On August 7 police in Delaware, Ohio, and Thibodaux, Louisiana, reported that alleged child molesters had received private justice. According to Ohio police, the wife and mother-in-law of Rodney Hosler, 27, kidnapped him shortly after he was released from prison on child-molesting charges, tied him up, shaved his body, applied hot ointment to his genitals, inserted a cucumber into his body, scribbled "I am a child molester" on him, and dumped him naked in front of a pizza parlor in his hometown. And Adam Trahan, 17, was hospitalized in Louisiana with two spine fractures and swollen testicles from a beating allegedly administered by the father of a boy Trahan was accused of raping.
Unclear on the Concept
Several news organizations reported in March and April on how Japanese men are becoming increasingly sexually fascinated with high school and junior high school girls. One expert interviewed by the New York Times, Hiroyuki Fukuda, 30, editor of a magazine whose title can be translated "Anatomical Illustrations of Junior High School Girls," said, "The age at which the girls seem interesting is clearly dropping. But it's only the maniacs who go for girls below the third grade."
A May Atlanta Journal story on the increasing number of Web pages devoted to classified ads from prison inmates seeking romantic relationships cited an ad that read, "Aren't you fed up with meeting all the wrong men...?In search of a truly honest and good man?" The ad writer was Ronald E. Mays, who's serving life without parole in a California prison for first-degree murder, second-degree murder, sodomy with force, and kidnapping.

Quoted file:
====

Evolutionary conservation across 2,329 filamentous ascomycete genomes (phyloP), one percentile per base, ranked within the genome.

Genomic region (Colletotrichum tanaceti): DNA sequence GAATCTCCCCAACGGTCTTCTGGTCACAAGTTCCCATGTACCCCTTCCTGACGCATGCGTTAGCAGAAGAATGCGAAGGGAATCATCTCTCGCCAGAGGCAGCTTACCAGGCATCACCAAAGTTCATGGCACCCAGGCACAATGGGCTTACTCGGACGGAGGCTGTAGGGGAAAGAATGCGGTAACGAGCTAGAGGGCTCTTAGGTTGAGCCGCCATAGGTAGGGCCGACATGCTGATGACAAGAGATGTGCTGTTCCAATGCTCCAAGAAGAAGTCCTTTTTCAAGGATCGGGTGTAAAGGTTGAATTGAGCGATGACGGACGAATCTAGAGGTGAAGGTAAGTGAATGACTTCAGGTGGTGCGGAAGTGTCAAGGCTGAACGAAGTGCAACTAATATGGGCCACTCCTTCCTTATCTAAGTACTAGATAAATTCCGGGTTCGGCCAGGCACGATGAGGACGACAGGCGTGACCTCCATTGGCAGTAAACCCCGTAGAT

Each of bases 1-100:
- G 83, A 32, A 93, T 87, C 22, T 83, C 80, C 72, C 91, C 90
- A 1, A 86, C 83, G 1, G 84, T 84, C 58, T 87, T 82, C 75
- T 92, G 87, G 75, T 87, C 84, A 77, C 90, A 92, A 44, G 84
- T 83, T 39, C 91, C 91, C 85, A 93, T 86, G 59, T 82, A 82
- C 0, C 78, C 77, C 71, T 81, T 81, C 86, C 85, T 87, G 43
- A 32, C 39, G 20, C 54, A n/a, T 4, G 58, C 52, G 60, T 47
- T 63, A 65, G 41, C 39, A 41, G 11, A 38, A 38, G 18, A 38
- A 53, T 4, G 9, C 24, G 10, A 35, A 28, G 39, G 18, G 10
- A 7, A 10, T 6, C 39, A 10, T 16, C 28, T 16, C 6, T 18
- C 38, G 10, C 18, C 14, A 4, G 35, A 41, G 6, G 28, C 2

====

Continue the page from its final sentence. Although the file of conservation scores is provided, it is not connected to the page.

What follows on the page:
Actress Rose Jackson filed a lawsuit in Los Angeles in June against MTM Enterprises for making her character, a church secretary in a pilot episode of a UPN TV series Good News, seem vulgar. She said her character's role was expanded to include a romantic relationship with her pastor, which she said offended her moral sensibilities. Jackson's husband is Michael Moye, cocreator of Married...With Children.
In March in Ogden, Utah, Donna Solomon won a total of $89,500 in damages for injuries she suffered at the hands of Thomas and Darda Davis-Greene in an ongoing feud. Thomas Davis-Greene denied he'd done anything to incur legal liability but admitted to going "ballistic" in Solomon's home. Davis-Greene is by profession an anger-management counselor.
In August the Johor Baru Religious Affairs Department in Malaysia announced that convicted sexual "deviants" would, in addition to serving prison time as punishment, be bound and whipped.
In June 1996 News of the Weird reported that construction worker Thomas W. Passmore, then 32, had filed a lawsuit for $3.35 million against a Norfolk, Virginia, hospital and four doctors over the loss of his hand. Passmore admitted to severing the hand with a power saw because he believed it was possessed by the devil and to twice refusing to allow doctors to reattach it, vowing that if they did he would just cut it off again. However, he claimed the defendants had been negligent because they ought to have persuaded his family to overrule his poor decision. In September 1997, after a 30-minute deliberation, a Norfolk jury ruled against him.
Send your weird news to Chuck Shepherd, Chicago Reader, 11 E. Illinois, Chicago 60611.
Art accompanying story in printed newspaper (not available in this archive): illustration by Shawn Belshwender.